Writing’s on the wall: how street art creates learning spaces

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Steet art can be used to help establish a public space for teaching and learning, according to a Goldsmiths academic.

John Johnston, Head of the MA Artist Teachers and Contemporary Practices in the Department of Educational Studies, has contributed a chapter to the award-winning book Translating Dissent: Voices from and with the Egyptian Revolution.

The co-authors were honoured as Linguists of the Year by linguistic news service Inttranews – which came ahead of the fifth anniversary of the revolution in the north African country on 25 January.

John’s chapter Democratic Walls: Street Art as Public Pedagogy explores the concept of street art as a tool for teaching by practitioners who create the works.

Artist and teacher John has previously worked in Belfast where he created the work Peace/Separation Wall, West Belfast (2010), made in collaboration with Belfast political mural painter David (Dee) Craig.

After spending time with a small group of artists in Cairo in 2014, John said: “It was an honour to be invited to write on this subject - particularly considering that the vast majority of authors have been rightly drawn from the Arab world.

“There is always something to be learned through the juxtaposition of contexts and indeed areas of study. While much has been written about the street art of both Northern Ireland and Egypt, these commentaries have tended to focus on the symbolic nature and narratives of such works.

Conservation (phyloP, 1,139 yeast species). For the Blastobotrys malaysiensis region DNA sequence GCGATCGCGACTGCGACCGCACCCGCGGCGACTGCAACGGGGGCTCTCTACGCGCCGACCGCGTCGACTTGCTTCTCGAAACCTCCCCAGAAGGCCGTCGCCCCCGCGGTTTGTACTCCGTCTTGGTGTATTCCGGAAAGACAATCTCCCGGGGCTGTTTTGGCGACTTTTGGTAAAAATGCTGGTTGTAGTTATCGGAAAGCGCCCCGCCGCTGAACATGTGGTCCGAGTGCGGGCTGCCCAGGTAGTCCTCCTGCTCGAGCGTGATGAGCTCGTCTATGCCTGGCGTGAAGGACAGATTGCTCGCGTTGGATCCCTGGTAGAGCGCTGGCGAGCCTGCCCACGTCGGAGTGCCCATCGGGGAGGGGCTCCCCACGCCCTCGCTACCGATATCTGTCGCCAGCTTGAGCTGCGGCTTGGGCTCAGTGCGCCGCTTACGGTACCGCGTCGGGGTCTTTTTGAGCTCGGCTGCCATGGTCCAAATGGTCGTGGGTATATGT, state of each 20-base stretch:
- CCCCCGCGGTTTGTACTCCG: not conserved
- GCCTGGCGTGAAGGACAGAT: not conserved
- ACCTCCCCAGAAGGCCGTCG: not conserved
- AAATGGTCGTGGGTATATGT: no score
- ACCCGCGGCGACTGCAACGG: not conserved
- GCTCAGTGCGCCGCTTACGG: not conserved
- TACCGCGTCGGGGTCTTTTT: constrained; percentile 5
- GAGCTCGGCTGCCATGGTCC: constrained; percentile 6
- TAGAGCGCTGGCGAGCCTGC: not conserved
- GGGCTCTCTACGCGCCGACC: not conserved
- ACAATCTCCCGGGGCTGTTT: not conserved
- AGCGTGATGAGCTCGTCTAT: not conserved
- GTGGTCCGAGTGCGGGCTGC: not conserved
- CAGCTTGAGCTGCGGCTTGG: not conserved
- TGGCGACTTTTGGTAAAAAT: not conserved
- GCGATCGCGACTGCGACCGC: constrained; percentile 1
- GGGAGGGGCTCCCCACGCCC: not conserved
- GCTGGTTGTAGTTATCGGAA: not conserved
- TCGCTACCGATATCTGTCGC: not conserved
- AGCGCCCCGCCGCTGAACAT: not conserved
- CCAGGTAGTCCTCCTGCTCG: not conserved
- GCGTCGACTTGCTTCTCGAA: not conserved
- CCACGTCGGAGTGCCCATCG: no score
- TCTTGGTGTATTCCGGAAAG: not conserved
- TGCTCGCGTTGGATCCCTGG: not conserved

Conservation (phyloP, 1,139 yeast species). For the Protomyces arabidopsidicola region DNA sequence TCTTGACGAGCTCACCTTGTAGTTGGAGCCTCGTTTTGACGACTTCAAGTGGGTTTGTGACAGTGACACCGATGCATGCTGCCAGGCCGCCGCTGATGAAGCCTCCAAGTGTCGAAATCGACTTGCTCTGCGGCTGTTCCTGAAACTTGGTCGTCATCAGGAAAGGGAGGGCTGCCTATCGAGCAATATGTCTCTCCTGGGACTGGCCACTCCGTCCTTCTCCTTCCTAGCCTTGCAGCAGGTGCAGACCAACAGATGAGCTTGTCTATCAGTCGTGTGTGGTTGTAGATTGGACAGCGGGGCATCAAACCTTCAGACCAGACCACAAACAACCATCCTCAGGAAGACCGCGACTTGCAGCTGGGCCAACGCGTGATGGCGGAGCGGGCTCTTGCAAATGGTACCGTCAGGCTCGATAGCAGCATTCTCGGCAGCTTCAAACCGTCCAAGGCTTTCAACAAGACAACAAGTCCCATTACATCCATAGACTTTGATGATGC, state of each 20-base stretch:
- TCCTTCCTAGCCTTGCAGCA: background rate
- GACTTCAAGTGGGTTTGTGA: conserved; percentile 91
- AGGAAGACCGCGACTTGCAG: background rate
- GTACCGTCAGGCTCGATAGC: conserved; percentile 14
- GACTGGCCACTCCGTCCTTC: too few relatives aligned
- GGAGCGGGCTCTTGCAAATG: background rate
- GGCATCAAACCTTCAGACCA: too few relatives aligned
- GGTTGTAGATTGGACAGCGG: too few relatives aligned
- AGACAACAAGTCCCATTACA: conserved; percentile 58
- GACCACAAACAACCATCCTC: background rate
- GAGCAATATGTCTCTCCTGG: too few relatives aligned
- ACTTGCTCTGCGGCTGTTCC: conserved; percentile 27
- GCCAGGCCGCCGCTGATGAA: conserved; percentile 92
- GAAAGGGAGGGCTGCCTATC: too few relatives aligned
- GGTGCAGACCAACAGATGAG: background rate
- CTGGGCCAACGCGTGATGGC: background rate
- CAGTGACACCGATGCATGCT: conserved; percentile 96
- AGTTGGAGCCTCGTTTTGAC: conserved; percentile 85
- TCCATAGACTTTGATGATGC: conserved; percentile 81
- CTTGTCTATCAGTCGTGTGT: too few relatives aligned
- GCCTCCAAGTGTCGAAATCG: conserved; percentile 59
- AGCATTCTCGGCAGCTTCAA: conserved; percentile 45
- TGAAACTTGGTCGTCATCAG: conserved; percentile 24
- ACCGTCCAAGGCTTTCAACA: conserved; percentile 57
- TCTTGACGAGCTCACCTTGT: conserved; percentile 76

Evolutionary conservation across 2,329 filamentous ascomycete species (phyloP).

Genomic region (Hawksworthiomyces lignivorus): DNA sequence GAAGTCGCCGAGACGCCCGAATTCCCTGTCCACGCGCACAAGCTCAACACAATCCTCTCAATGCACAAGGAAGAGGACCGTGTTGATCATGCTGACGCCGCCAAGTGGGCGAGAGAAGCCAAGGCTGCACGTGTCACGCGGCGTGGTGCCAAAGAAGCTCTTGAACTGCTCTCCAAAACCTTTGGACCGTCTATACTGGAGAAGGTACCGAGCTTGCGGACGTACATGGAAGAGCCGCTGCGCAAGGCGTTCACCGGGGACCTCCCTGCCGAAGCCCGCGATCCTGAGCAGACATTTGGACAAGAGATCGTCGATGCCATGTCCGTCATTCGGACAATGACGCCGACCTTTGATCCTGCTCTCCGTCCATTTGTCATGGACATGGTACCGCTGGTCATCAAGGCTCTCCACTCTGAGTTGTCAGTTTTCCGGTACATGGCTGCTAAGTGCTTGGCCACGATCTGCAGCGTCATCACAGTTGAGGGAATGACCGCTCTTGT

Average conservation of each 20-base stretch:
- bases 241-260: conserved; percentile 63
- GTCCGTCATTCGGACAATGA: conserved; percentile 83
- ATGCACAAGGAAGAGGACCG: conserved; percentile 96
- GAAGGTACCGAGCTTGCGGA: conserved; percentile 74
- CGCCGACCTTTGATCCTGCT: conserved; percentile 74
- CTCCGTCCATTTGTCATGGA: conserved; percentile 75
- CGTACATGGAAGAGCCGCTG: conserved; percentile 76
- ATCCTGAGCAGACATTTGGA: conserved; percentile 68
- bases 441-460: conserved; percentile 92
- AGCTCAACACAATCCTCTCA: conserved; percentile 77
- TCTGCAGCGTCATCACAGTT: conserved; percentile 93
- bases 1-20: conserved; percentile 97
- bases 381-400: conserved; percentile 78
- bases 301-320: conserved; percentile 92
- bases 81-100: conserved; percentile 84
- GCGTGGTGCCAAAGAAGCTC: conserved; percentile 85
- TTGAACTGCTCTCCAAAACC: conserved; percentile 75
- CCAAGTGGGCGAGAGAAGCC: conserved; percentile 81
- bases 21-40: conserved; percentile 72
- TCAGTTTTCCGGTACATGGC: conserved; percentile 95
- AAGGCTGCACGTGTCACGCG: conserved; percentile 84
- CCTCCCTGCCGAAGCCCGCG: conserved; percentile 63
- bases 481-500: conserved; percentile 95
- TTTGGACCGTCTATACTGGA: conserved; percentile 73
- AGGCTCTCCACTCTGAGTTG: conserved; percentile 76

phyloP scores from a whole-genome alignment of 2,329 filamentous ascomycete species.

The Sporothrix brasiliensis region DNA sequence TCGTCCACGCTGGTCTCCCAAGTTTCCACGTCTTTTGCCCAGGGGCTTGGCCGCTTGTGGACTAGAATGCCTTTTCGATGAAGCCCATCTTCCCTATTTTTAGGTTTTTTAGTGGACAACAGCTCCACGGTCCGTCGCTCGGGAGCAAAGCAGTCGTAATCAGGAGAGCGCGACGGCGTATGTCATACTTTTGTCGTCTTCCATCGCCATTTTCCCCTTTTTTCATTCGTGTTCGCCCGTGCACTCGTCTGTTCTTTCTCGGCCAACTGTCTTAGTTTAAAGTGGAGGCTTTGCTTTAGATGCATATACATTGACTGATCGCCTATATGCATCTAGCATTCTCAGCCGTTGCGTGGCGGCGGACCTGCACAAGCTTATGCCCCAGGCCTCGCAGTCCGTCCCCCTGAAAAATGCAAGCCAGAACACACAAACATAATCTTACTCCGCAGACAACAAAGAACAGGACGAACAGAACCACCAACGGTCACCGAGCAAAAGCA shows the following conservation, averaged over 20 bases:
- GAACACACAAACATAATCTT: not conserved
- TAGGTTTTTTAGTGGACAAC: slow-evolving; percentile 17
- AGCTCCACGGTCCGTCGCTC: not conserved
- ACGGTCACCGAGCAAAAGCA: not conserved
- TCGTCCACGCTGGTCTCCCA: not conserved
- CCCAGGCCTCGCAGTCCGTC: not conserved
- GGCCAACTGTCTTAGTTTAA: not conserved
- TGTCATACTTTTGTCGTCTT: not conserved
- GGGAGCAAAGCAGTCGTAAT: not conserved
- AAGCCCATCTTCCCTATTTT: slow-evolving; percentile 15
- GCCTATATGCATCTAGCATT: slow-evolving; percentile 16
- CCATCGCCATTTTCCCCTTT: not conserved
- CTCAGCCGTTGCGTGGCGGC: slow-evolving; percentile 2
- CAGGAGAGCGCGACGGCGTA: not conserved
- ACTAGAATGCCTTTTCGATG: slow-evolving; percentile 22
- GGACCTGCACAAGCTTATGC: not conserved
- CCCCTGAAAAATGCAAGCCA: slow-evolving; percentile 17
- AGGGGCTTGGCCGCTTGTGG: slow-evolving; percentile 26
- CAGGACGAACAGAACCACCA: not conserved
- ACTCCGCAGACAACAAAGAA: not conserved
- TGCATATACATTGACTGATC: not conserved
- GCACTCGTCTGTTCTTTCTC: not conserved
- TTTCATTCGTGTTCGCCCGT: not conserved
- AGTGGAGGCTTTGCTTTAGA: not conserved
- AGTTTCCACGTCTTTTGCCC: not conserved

“Little has been written about the use of these images to transform public space into places of learning. I attempt to frame street art within the paradigm of public pedagogy - therefore asking two extremely important questions of the artists - what is it you want to teach us and why?”

John thanked his colleagues in the Department of Education for their support while he researched his work, adding: “I am delighted that the book has received this recognition and hope that it continues to be seen as an act of resistance.”

The co-authors of Translating Dissent… were honoured as Inttranews Linguists of the Year for 2016.

Each year since 2006, the nominees for the Inttranews “Linguist of the Year” awards are selected and the winner elected by the readers of Inttranews, the leading daily news bulletin for the language industry.

The award recognises the struggle – and sometimes the personal sacrifice – of linguists who have helped increase public awareness of the importance of linguists and languages during the year.

The co-authors elected to give their €1,000 award to charity – with the funds going to Solidarités International.